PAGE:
Planning for Q&A
What do you mean, planning? Don’t you just wait to see if anyone asks a question?
Well, yes. If you like living life on the edge.
Let’s look at a less exciting but more effective approach.
Are you going to tell the audience you’ll take questions at the end or invite them to ask at any point in your presentation?
Just taking questions at the end keeps everything neat and tidy and avoids you getting side-tracked from the flow of your presentation.
Of course, there’s always the risk that someone may ask a question part way through regardless. If it’s a business presentation, you’re not going to tell your boss or potential client to wait until the end, are you?
Inviting questions at any point has risks. Too many questions and your presentation can be derailed completely. Particularly if the questions aren’t relevant to what you are discussing.
Perhaps the compromise is to ask for questions at the end of each part of the presentation, even if you simply ask, “Is everyone following this or would you like me to clarify any aspects?”
Anticipate the Questions
Of course, you won’t be able to think about everything the audience may throw at you, but some questions may be easily anticipated.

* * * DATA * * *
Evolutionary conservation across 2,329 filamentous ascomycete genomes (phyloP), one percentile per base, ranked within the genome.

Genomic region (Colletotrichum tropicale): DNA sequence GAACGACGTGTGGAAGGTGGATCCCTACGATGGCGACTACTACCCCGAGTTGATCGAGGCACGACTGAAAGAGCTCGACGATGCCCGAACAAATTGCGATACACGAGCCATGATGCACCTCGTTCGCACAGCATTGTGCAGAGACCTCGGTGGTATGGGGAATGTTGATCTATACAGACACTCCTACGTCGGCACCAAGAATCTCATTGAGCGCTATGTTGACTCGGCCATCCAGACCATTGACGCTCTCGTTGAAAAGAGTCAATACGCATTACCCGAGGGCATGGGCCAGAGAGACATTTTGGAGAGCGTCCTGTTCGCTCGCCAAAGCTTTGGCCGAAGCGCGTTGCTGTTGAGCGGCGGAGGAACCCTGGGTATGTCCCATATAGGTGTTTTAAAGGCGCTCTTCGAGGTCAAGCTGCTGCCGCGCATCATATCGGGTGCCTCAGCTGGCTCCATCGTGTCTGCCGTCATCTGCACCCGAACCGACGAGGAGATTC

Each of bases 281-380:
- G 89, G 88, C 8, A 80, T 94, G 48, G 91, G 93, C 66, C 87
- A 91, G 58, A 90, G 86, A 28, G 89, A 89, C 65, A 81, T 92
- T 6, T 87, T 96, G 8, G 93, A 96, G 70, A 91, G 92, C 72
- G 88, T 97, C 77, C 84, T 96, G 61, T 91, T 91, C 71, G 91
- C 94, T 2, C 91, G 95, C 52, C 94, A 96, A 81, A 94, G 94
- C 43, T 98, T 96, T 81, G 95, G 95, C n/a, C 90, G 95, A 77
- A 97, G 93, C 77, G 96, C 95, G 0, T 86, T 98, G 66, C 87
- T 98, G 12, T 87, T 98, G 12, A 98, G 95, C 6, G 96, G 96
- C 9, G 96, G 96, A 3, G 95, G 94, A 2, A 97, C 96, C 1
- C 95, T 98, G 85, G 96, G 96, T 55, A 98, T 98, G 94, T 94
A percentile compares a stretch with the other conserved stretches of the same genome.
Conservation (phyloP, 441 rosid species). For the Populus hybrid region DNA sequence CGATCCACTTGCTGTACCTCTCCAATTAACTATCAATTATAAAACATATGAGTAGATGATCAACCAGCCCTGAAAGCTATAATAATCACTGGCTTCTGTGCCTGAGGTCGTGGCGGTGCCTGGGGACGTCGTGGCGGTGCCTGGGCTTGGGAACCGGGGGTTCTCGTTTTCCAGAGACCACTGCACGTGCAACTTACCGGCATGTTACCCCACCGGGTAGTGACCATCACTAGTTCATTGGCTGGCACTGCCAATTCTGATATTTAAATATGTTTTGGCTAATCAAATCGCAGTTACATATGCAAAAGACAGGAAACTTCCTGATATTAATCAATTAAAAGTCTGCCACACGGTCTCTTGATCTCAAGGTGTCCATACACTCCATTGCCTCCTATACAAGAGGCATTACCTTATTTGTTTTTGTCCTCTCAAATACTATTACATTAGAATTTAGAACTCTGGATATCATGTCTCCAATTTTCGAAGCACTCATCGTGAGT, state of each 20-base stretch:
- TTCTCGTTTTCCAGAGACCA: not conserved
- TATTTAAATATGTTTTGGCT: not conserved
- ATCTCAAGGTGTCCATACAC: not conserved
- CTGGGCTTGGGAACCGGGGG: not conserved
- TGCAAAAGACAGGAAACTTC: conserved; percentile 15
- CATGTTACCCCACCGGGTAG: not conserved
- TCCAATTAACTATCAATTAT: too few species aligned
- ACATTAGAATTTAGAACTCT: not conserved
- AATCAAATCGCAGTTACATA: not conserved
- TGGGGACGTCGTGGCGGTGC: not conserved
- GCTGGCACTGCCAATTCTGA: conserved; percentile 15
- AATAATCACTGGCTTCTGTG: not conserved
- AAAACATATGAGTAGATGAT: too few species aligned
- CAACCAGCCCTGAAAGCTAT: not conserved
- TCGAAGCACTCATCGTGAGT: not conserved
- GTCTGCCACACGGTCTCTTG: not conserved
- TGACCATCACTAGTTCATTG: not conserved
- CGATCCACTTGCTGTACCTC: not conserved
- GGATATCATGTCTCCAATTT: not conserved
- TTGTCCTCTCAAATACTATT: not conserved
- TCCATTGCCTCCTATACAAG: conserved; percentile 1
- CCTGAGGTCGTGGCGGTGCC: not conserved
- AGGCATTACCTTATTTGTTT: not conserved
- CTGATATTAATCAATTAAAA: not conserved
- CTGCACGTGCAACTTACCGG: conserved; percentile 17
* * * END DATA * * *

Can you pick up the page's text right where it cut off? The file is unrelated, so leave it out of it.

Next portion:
What questions would you ask if you were in the audience?
If you can practise the presentation with a colleague, get them to think of questions. Even if you don’t rehearse with them, they should still be able to come up with the odd query you hadn’t anticipated.
There may be parts of your subject that you know will cause a hostile reaction. So plan how to deal with it. Accepting that it is controversial and being understanding of the situation is more likely to win you friends than rubbishing the question. If the questioner appears to be in the minority, suggest having a face-to-face conversation after the meeting.
Unless you are a world expert, at some point in your life as a presenter, you’ll be asked a question to which you do not know the answer. Don’t bluff and bluster. Simply admit you don’t know and offer to find out and follow up after the meeting.
If you can take a colleague with you, who is knowledgeable on the subject, so much the better. You may be able to deflect the question to them. But before asking them if they could answer, check their willingness by making eye contact. If they are looking down at the floor, it is code for “Don’t ask me”.